They aren't hearing any new cases during the summer break, but judges at Manitoba's highest court have been busy catching up on paperwork with a series of noteworthy decisions.
The biggest involves a career Manitoba criminal who was given the rare declaration of dangerous offender -- a designation that comes with an indefinite prison term.
Appeal court judges agreed with the trial judge Osborne's 'atrocious' criminal record was grounds for the most serious sanction available.
Clifford Osborne, 33, was seeking to overturn the decision on the grounds it was excessive. But the Court of Appeal has now rejected his bid for leniency in a lengthy written decision.
They agreed with the trial judge Osborne's "atrocious" criminal record was grounds for the most-serious sanction available under the Criminal Code. There is no expiry to his sentence and it's possible Osborne will spend the rest of his days behind bars.
Osborne's convictions include numerous assaults, weapon offences, sex-related crimes and failing to abide by a number of court orders. He has attacked various people on the streets and in custody, often resulting in serious injuries.
His latest crime, which triggered the Crown application, was a March 2009 attack on a 25-year-old woman. She found Osborne passed out inside her home following a party and ordered him to leave. Osborne responded by violently attacking her. She suffered extensive cuts and bruising.
In another decision released this month, the Appeal Court agreed by the slimmest of margins to uphold a rape conviction in a case that boiled down to credibility.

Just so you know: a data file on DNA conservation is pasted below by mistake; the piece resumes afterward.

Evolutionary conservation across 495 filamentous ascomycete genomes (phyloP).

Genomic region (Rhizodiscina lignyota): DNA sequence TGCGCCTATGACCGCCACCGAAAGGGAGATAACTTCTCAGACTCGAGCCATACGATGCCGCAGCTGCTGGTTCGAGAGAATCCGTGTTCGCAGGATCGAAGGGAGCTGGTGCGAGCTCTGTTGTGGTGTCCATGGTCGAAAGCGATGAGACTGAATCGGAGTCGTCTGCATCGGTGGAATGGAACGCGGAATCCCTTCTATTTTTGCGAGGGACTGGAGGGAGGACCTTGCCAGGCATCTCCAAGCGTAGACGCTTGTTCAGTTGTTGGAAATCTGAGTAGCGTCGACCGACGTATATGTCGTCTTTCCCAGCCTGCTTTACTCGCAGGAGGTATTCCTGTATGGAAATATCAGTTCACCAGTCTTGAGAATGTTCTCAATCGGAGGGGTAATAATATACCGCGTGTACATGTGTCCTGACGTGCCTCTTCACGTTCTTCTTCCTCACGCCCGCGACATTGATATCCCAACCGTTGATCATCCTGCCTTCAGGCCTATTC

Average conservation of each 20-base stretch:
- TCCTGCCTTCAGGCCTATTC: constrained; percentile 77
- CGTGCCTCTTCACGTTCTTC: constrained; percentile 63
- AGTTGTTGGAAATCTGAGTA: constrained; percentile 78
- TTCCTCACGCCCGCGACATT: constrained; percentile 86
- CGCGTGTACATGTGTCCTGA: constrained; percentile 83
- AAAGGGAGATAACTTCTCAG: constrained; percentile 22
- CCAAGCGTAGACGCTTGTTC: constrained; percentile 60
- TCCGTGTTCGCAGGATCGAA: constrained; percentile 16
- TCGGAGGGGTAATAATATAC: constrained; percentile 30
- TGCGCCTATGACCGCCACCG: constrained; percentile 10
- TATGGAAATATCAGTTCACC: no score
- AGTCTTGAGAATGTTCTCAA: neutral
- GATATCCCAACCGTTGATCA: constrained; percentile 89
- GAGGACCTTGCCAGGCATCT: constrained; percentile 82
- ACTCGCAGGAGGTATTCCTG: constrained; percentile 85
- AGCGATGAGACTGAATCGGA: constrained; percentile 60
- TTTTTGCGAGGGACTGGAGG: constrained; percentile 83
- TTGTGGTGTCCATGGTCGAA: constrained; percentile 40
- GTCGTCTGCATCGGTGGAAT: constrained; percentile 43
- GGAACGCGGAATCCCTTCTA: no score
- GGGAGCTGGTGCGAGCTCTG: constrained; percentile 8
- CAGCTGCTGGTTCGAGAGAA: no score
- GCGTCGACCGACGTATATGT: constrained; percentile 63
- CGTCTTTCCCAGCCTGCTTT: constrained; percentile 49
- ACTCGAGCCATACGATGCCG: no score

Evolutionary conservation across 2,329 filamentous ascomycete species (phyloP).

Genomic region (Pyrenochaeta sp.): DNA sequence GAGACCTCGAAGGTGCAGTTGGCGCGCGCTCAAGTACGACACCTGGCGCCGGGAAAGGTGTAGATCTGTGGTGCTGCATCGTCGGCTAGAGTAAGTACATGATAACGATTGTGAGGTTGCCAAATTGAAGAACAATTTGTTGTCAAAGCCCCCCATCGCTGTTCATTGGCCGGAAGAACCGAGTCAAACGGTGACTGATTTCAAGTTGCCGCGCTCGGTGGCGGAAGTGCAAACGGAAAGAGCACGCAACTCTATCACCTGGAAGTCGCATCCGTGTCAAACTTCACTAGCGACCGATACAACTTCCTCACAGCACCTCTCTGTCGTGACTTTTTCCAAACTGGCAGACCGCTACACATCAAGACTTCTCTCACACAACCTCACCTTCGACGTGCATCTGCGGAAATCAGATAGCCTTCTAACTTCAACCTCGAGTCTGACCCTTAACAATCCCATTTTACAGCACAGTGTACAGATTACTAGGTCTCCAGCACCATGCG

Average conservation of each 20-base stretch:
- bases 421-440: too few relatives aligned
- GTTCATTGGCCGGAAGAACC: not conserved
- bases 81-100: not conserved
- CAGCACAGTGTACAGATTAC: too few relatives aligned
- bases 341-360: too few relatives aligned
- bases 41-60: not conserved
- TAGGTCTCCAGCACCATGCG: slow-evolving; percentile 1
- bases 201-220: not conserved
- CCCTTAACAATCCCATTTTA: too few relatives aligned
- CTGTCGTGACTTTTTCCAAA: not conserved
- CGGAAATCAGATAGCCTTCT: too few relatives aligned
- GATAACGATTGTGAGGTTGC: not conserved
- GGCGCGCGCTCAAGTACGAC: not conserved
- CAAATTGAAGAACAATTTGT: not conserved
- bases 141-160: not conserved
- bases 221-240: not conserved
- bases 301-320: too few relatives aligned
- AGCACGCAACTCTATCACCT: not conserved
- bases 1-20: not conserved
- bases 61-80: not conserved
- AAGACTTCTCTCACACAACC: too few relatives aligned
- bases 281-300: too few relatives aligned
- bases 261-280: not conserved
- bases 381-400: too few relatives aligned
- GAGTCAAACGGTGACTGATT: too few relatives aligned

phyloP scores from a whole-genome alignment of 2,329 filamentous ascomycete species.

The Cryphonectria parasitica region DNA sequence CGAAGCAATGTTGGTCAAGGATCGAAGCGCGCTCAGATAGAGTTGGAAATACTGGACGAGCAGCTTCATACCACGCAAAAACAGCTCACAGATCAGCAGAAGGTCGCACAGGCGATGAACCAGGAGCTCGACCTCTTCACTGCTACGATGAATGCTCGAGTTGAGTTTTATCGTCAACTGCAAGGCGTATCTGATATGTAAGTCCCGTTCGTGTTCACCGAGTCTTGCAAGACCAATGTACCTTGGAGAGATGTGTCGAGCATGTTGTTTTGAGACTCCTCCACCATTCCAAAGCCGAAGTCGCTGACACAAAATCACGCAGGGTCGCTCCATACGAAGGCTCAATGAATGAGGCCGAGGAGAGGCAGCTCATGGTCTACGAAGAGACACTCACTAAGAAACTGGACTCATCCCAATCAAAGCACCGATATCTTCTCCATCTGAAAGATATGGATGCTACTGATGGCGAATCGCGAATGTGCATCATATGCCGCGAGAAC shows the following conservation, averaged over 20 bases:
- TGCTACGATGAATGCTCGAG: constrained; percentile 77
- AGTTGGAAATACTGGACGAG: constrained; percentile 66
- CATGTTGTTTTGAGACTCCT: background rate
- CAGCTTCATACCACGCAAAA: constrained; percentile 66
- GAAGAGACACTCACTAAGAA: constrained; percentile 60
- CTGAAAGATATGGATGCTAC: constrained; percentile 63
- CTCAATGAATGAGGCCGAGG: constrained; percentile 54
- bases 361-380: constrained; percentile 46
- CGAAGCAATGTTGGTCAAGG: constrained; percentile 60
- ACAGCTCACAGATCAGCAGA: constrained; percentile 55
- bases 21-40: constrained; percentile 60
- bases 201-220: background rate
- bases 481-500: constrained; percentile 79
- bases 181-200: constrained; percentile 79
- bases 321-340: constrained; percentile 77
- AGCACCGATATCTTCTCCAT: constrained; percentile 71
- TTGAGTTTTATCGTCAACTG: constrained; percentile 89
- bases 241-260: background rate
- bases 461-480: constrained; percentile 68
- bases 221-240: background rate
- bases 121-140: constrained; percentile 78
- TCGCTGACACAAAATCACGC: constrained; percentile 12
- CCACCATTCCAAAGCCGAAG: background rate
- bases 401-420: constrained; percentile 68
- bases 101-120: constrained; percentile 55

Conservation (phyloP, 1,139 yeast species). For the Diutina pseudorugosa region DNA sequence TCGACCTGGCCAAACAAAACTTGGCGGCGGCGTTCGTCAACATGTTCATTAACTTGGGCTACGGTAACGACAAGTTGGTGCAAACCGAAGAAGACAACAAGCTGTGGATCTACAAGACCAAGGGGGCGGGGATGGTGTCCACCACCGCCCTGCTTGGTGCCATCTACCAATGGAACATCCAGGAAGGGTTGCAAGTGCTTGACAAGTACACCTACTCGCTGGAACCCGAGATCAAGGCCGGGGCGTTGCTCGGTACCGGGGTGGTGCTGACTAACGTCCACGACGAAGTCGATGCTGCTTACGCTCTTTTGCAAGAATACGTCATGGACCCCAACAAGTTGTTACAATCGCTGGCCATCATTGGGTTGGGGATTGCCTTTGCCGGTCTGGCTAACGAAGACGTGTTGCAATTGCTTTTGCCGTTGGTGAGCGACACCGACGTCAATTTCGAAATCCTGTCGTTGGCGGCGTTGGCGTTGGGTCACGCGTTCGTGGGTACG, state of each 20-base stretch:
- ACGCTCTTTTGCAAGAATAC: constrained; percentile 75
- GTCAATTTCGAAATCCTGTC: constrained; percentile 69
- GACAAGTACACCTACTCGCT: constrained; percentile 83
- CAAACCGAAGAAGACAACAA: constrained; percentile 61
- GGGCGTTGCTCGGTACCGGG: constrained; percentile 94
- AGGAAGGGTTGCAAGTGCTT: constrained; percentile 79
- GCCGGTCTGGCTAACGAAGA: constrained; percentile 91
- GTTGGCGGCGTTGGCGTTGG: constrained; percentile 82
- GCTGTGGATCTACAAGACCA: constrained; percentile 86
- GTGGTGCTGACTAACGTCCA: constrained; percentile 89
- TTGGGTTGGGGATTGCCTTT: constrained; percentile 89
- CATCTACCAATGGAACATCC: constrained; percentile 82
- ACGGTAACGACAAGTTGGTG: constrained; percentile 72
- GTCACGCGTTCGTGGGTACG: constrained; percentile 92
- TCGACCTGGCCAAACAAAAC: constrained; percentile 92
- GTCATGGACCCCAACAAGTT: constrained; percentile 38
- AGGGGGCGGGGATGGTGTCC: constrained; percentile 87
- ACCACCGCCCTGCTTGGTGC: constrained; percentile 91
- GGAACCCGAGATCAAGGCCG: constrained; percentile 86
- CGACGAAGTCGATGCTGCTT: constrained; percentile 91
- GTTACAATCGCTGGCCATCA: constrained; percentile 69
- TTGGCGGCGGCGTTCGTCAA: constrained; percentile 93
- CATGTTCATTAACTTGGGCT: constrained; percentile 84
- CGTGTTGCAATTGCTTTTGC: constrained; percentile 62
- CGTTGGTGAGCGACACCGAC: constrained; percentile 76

Cladinoro Perrone was found guilty of sexual assault following a trial and sentenced to 32 months in custody. He filed an appeal, saying the judge incorrectly assessed the evidence of the young woman he was accused of attacking.
Specifically, Perrone argued she changed her story -- due largely to her intoxication at the time of the offence -- and shouldn't be believed.
Two Appeal Court judges disagreed, ruling the verdict and sentence would stand. Justice Al MacInnes took the rare step of dissenting from his peers, saying he would have overturned the verdict and ordered a new trial.
The third case also involves a sex-assault conviction. Francisco Ussa was found guilty at trial and sentenced to 30 months in prison. He has now filed an appeal and was asking for his release pending an upcoming hearing.
Justice Chris Mainella refused, saying the matter is going to be heard quickly enough that Ussa is not unfairly impacted by remaining behind bars.
Ussa was found guilty of attacking a female friend in 2012. He claimed the sex was consensual, and used a Facebook message the woman had sent him weeks earlier asking to have sex with him as part of his argument.
The trial judge disagreed, saying there was ample evidence the victim rejected his advances -- including the fact Ussa bit her on the neck along with other signs of violence.